The weather types were saying the same thing in the 70’s. Lake Shasta filled after a single winter – ’77/’78.

Reply to  Steven F
January 9, 2016 2:09 am

That’s what they said in the UK a few years back when we had a drought, and yet after one wet winter all the reservoirs were full to the brim again.

Reply to  Mark from the Midwest
January 7, 2016 1:14 pm

Glad it’s not just me. For most of the year Boston was reported as Abnormally Low or Drought, even though they were getting reasonable rainfalls and had record winter snow melting into Jun.

Reply to  DrTorch
January 7, 2016 1:53 pm

Well according to the CA water site http://cdec.water.ca.gov/cgi-progs/products/PLOT_ESI.pdf they haven’t reached “average” water totals yet in Northern CA

Donna K. Becker
Reply to  Mark from the Midwest
January 7, 2016 3:13 pm

I’ve frequently noticed that reported rainfall totals here in Central Oregon frequently are much less than what appears to have fallen.

Casey K
Reply to  Mark from the Midwest
January 7, 2016 5:31 pm

As of this morning, Jan 7th, Redding CA is sitting at 97% of normal.I live just east of Redding and in hte mountains and I’m running a bit ahead of normal in terms of rain/water but behind normal in terms of snow. Lake Shasta, the largest lake in CA is about 145 feet below the full level at 50% of normal for this time of the year and 30% of capacity overall. Trinity lake, the third largest lake in CA is sitting at 20 % of capacity and 30% of normal. Trinity depends more on snow melt to fill up where as Shasta gets filled up mostly from run off. As of this morning Shasta is 438,926 acre feet below what it was last year at this time while Trinity is 323,957 acre feet behind last year at this time.

Tom in Florida
January 7, 2016 11:07 am

“Be careful of what you wish for” is so appropriate.

January 7, 2016 11:10 am

Sooooo, in other words, all the liberals in CaliPornia are extra stupid !!!

January 7, 2016 11:13 am

A word from the Oxford University’s Professor Myles Allen appear to be prophetic
“….as I stressed, normal weather, unchanged over generations, is now a thing of the past.”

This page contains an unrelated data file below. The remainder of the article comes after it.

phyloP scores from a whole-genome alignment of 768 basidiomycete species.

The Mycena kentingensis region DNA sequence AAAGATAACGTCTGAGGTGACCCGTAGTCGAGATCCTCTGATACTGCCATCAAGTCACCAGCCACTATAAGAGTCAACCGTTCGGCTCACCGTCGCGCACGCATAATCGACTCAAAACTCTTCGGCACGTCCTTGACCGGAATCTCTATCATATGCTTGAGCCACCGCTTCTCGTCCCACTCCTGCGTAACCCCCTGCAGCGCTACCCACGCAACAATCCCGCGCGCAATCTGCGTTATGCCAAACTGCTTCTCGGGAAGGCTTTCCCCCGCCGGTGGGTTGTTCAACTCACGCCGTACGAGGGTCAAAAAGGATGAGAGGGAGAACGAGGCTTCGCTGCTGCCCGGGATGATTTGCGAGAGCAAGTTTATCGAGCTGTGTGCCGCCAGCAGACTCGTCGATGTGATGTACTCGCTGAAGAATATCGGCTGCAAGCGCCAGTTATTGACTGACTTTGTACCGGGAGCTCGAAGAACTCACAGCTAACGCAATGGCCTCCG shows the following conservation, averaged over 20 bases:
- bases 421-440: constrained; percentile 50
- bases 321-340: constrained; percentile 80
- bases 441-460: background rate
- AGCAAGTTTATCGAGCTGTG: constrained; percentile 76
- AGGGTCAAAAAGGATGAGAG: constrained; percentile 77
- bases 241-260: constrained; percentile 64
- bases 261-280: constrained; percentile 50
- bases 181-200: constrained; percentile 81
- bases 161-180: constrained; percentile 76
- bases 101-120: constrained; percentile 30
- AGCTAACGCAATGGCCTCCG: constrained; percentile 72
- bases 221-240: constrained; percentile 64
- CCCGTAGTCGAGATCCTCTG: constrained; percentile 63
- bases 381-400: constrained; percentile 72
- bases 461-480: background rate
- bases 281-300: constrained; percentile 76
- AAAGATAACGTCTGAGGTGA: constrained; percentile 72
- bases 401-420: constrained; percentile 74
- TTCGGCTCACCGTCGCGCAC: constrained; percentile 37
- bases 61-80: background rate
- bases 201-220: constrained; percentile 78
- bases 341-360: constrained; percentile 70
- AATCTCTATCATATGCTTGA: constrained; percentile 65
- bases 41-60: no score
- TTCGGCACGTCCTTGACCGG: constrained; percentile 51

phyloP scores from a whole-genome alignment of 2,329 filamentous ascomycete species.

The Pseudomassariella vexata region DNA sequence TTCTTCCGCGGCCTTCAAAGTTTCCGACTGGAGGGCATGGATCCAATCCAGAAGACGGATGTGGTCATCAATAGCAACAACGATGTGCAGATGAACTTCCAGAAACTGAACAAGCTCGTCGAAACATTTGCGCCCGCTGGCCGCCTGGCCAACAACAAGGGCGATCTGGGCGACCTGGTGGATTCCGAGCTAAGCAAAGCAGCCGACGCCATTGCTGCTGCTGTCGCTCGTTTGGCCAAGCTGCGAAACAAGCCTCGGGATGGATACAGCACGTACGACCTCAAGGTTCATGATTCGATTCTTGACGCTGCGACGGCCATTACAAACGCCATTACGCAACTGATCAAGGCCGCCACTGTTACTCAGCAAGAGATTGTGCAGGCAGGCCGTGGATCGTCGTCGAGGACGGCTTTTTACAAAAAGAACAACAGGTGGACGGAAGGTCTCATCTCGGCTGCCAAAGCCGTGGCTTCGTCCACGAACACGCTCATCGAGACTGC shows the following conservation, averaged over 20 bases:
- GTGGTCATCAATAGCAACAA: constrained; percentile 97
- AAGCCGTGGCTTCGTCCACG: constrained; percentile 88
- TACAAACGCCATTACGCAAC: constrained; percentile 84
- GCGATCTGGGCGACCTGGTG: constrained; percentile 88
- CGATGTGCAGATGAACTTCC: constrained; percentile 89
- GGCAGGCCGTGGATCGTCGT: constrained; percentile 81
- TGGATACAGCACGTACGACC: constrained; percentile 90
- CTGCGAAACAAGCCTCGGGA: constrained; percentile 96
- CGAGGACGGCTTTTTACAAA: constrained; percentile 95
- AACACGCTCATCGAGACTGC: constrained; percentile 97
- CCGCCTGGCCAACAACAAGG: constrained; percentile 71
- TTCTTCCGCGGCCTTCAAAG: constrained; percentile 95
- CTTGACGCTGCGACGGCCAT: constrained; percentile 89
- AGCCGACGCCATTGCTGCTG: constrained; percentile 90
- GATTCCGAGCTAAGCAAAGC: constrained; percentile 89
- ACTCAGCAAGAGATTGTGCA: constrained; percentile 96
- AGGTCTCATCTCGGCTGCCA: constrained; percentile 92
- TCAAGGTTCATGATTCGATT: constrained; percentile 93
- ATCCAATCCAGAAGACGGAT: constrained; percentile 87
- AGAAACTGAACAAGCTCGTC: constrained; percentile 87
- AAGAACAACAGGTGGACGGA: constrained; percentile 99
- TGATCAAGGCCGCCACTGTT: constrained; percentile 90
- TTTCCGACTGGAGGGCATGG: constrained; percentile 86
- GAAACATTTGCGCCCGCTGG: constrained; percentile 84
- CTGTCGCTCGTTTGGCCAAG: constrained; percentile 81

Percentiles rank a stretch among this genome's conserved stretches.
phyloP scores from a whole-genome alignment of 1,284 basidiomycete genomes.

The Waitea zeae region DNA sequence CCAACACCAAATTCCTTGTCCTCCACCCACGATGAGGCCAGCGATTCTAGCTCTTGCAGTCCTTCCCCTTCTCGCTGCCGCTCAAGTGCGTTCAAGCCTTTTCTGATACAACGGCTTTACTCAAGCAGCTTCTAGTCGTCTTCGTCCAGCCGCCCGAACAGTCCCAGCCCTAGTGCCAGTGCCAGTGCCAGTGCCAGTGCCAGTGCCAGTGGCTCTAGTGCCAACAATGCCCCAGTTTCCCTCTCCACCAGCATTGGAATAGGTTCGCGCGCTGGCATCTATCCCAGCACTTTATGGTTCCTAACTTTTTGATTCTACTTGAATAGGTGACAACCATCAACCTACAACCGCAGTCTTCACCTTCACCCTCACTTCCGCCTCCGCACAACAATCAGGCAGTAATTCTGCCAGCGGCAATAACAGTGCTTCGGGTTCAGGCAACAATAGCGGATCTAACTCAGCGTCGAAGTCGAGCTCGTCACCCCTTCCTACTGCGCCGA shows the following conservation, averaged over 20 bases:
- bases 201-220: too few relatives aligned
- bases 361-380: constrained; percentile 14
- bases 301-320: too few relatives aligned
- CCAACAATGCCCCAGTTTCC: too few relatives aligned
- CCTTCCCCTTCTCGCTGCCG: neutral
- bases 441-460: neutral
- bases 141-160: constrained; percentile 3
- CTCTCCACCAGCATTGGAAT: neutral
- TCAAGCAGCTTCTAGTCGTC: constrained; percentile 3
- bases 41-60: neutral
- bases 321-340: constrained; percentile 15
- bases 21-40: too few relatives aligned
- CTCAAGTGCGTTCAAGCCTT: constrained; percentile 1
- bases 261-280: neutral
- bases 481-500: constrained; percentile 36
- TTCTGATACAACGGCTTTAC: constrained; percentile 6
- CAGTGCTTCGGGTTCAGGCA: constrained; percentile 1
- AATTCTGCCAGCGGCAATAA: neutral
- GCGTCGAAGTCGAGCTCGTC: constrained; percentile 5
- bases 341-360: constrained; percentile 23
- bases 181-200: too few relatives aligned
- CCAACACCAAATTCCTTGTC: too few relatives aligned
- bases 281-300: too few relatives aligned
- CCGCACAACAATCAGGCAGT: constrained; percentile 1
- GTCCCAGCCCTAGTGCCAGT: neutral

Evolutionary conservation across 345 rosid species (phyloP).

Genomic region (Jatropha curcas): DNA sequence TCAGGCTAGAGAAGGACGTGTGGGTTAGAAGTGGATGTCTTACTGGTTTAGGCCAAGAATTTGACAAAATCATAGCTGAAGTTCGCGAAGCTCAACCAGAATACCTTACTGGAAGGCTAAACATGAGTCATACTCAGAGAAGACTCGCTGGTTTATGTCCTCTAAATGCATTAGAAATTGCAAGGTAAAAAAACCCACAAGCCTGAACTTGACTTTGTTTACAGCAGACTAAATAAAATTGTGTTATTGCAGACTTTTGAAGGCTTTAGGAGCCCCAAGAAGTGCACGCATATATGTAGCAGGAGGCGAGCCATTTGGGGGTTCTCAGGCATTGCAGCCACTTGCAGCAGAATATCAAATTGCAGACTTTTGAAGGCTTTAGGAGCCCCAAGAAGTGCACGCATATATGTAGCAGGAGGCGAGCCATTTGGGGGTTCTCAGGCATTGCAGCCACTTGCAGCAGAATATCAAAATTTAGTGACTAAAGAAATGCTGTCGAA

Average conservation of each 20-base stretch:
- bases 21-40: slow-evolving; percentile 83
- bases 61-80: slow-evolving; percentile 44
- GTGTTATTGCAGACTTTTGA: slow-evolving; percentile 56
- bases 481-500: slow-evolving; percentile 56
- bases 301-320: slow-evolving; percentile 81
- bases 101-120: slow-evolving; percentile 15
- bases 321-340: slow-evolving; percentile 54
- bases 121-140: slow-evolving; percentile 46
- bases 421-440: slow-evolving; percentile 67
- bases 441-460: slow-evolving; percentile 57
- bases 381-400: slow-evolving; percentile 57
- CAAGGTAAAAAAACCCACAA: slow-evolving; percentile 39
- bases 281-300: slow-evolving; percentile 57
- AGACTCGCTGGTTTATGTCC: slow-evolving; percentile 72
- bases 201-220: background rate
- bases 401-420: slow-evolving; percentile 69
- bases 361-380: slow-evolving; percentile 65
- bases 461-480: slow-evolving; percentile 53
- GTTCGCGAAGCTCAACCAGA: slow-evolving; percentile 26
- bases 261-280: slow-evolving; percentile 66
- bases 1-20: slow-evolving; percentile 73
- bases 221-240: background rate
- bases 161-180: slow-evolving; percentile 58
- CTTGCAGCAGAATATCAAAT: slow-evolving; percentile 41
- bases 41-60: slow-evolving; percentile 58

It’s far worse than we thought, once upon the time it was just the snow which was thing of the past, now it is whole lot of the normal weather.

Reply to  vukcevic
January 7, 2016 11:21 am

God that is a quote of the week.

Reply to  vukcevic
January 7, 2016 5:15 pm

“once upon [a] time” = the operative words; Myles Allen is not a prophet but a teller of fairy stories.
Happy new year, Vuk!

Reply to  vukcevic
January 7, 2016 6:49 pm

normal weather, unchanged over generations, is now a thing of the past.”
I’m yet to find a generation, at any time in history, that didn’t make this claim:
“the weather never used to be like this”.
This is probably one of the first sentences uttered by ancient humans hundreds of thousands of years ago.

Reply to  ferdberple
January 8, 2016 11:22 am

Lifted from Goddard’s site, but I like this dose of common sense from the past. 1871. https://stevengoddard.wordpress.com/1871-climate-superstition/
We have often noticed that in the tabular statements of those compilers of weather records who write to the Times, useful and welcome as their communications are, every season is sure to be “extraordinary,” almost every month one of the driest or wettest, or windiest, coldest or hottest, ever known. Much observation, which ought to correct a tendency to exaggerate, seems in some minds to have rather a tendency to increase it.

Reply to  vukcevic
January 10, 2016 6:37 am

I have over the last 40 years not seen any weather that wasn’t a natural variability.

January 7, 2016 11:17 am

The damp part of The Drought.

Jim B
Reply to  vounaki
January 7, 2016 11:55 am

For all the talk about the drought over the previous several months, do they just let that much rain water just run off the LA streets into the ocean? I see some articles on the thought over the last few years, but were any solutions implemented (cisterns, basins, washes, “green” streets, etc) to make use of what rainfall comes?
One such story from mid-2015:

Steven F
Reply to  Jim B
January 7, 2016 12:34 pm

Most of LA is very close to sea level. there are very few places to create a reservoir for storage. When ever possible stream water is collected and pumped into the ground reservoirs However street runoff often is contaminated with oil and gas and can only be saved after it has been treated. The treatment facilities are simply several orders of magnitude too small to enable the collection of street runoff. Some people have installed Cisterns but it only takes a few hours for rain on a roof to fill one. Besides digging up the yard to install tanks is very expensive and most people don’t have the resources to do it., So much of the ground has been paved, cemented over, or has a roof that there is really no way to handle the masive runoff surge.
Simply statedd the rain has been comming down too fast for any collection system to keep up with it and most of the water simply runs off to the ocean.

Reply to  Jim B
January 7, 2016 3:34 pm

I had friends who bought some of those large plastic barrels and would collect the run off from their roof in order to water their garden during the summer.
20 or 30 million of those would make a dent in the run off total.

Reply to  MarkW
January 7, 2016 3:57 pm


I had friends who bought some of those large plastic barrels and would collect the run off from their roof in order to water their garden during the summer.
20 or 30 million of those would make a dent in the run off total.